Witness: Random Observations Noted This Year

(i) I have a glass tumbler with a six-inch crack in it, running across the bottom of the cup and up the side. The cup is still in use. No water has yet leaked out. The crack is a gap, and that gap must have some thickness or I would not be able to see it. But the viscosity of water is such that the water in the cup is able to bridge this distance, holding itself together in spite of the gap. What does this reveal about the world and our stewardship of it? Not all our failings are fatal; physics and nature gloss over some of our inability to contain things.

(ii) One of the books I’ve loved this year is The Hidden Life of Trees by Peter Wohlleben. The book describes some of what recent research has learned about trees—namely, that more of their growth is in their roots than in their branches; that their roots are sensing organs capable of searching and feeling; that trees share nourishment with one another through interconnected roots; and that trees communicate not just through their roots but through an underground fungus that flourishes widely and “networks” distant roots together.

Where all of this leaves me: I now regard trees differently, because their lives are playing out in a different place than I thought. We humans hide the parts of our bodies that digest sustenance and produce energy, while we display and live through the parts of ourselves that communicate, feel, and search. Apply this same understanding to trees: It means trees live their lives and express their identities beneath the ground. The parts of trees we see are not the primary parts of their experience, but instead just their bodies, their energy-producing organs. We are looking at the trees’ backsides.

(iii) I have been running along the same stretch of the same bike path for several years now. You would think this means I witness the same recurring natural development again and again as the years pass, but I do not. In some years, the wild grasses with thistles predominate, and in some years it is the stalks that have blades that grow most instead. Some years the shade holds cool pockets and in some years the summer heat burns through. Some years I smell mushrooms and some years I do not. Some years I see bunnies in abundance, some years provide more than my share of snake sightings, and this year was one in which chipmunks flourished.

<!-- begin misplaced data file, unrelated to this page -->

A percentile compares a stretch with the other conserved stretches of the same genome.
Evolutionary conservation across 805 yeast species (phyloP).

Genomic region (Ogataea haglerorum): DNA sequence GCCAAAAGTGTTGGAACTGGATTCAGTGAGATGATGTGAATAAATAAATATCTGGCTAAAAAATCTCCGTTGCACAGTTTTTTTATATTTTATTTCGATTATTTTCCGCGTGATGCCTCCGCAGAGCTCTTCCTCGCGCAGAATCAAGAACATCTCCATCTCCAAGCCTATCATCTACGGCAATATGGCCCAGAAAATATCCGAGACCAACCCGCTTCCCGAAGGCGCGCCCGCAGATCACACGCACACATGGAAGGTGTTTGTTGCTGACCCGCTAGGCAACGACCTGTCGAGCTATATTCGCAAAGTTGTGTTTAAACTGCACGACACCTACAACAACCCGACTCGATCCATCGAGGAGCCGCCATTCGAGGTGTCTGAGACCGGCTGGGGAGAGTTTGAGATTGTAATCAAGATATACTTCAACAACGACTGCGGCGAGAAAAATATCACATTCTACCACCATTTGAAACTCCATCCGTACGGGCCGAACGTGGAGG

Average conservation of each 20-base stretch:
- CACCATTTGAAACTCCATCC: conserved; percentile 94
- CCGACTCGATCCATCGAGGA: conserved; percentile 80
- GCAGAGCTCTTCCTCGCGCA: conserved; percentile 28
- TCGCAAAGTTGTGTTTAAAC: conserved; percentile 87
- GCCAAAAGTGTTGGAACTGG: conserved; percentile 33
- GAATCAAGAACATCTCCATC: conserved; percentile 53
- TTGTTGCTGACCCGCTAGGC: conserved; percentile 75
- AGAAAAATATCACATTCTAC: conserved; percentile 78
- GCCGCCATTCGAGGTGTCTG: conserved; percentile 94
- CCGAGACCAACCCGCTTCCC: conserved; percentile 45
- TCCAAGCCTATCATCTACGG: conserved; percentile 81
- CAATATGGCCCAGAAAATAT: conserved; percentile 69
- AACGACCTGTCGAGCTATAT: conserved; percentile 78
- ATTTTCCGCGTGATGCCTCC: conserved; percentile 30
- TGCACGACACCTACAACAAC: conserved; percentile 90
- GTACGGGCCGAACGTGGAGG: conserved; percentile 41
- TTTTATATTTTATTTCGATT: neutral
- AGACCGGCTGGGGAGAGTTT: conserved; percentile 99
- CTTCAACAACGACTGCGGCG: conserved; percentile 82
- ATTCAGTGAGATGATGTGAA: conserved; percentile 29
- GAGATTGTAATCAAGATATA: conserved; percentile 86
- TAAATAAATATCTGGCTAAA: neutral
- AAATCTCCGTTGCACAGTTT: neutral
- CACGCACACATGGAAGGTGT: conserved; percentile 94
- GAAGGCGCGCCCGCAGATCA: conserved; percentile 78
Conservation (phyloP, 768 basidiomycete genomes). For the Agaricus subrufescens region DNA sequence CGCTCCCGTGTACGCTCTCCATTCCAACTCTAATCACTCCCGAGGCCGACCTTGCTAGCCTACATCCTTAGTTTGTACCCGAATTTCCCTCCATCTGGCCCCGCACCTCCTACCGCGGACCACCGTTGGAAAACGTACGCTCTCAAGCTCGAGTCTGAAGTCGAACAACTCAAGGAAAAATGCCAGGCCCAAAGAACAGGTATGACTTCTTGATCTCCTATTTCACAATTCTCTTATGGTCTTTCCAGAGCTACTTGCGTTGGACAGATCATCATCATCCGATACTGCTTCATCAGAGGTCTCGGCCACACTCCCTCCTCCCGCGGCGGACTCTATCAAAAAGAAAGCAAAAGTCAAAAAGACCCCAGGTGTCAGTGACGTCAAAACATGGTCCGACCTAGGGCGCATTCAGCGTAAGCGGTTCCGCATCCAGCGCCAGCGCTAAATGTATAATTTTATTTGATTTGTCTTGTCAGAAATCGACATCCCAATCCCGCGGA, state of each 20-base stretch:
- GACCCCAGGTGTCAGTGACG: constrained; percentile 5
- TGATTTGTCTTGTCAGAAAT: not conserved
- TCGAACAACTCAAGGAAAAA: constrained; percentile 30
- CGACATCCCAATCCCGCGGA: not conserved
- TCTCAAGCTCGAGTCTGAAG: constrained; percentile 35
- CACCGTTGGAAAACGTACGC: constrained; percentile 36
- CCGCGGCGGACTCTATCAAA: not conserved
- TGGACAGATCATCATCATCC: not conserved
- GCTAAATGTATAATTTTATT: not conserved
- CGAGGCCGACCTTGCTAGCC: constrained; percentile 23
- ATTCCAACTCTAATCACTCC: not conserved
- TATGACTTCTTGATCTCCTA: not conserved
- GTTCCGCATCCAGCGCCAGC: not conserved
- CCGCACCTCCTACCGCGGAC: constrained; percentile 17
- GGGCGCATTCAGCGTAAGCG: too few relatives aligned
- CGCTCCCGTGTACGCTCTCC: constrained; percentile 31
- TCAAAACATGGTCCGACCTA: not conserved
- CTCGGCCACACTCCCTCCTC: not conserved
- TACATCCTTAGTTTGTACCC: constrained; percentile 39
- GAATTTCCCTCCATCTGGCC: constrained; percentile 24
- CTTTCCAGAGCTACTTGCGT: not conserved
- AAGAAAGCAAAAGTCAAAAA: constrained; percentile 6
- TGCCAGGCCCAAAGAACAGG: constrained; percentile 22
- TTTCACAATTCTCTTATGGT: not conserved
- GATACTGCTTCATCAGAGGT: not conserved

Every year, some different element of the ecosystem wins the upper hand. Seasons are not as seasonal as we think.

(iv) In the garden behind my house, this was a great year for leafy greens. Romaine, mesclun, and spinach, plus kale to a lesser extent: Many salads came from the produce of our tiny backyard plot.

Being dramatic, I want to credit a cat. A neighborhood cat adopted our property this year as part of his patrolled domain. He would lounge on our porch. The remains of a rabbit made clear what else he did. I think the cat scaring other animals away kept safe our garden’s greens.

Maybe. It’s also true the weather this year was good for those greens. And we had built up great compost this year. And little plots remember past plantings, which arise like wistfulness, coloring in the current crop. And the pandemic kept us close, better able to tend the garden with consistency.

When there is failure, or loss or suffering, what happened is often apparent. The cause is all too plain.

But when there is life, or flourishing, the search for causes reveals more and more. The success of life is synergy or harmony—the tributaries summing to a river, the causes that cheer it all rising to a roar.